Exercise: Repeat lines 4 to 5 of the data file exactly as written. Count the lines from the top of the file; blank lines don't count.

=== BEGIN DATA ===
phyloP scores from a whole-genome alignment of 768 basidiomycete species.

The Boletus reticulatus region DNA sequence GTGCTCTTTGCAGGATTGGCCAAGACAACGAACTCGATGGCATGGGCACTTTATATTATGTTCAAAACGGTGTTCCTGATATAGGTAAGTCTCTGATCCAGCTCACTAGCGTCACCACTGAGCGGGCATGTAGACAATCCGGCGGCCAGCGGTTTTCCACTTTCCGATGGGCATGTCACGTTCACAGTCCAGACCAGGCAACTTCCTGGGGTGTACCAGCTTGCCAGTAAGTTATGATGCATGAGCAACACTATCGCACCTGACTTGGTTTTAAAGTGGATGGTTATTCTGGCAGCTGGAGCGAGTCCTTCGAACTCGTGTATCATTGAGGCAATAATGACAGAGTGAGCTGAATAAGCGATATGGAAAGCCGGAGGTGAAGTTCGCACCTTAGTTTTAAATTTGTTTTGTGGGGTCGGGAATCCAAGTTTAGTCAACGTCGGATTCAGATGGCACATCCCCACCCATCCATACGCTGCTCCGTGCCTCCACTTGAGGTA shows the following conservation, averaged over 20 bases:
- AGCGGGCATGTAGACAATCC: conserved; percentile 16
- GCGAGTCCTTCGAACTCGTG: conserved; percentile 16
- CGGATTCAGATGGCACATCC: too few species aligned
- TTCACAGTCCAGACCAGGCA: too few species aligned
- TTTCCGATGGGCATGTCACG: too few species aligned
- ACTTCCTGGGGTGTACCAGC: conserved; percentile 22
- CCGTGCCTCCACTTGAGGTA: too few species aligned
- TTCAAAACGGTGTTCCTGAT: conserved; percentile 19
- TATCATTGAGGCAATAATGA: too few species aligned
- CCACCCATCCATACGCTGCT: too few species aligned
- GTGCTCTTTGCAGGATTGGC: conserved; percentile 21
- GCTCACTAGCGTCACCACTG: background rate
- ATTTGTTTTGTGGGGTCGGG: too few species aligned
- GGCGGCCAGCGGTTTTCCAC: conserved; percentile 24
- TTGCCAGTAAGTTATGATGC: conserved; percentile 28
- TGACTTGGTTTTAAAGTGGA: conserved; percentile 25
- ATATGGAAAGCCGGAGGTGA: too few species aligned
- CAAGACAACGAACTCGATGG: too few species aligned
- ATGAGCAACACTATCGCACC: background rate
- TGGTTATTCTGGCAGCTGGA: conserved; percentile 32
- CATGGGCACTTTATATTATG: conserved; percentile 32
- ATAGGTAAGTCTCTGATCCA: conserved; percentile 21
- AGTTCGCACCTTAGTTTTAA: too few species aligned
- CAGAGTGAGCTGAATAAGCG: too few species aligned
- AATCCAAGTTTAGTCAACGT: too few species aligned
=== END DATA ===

- GCGAGTCCTTCGAACTCGTG: conserved; percentile 16
- CGGATTCAGATGGCACATCC: too few species aligned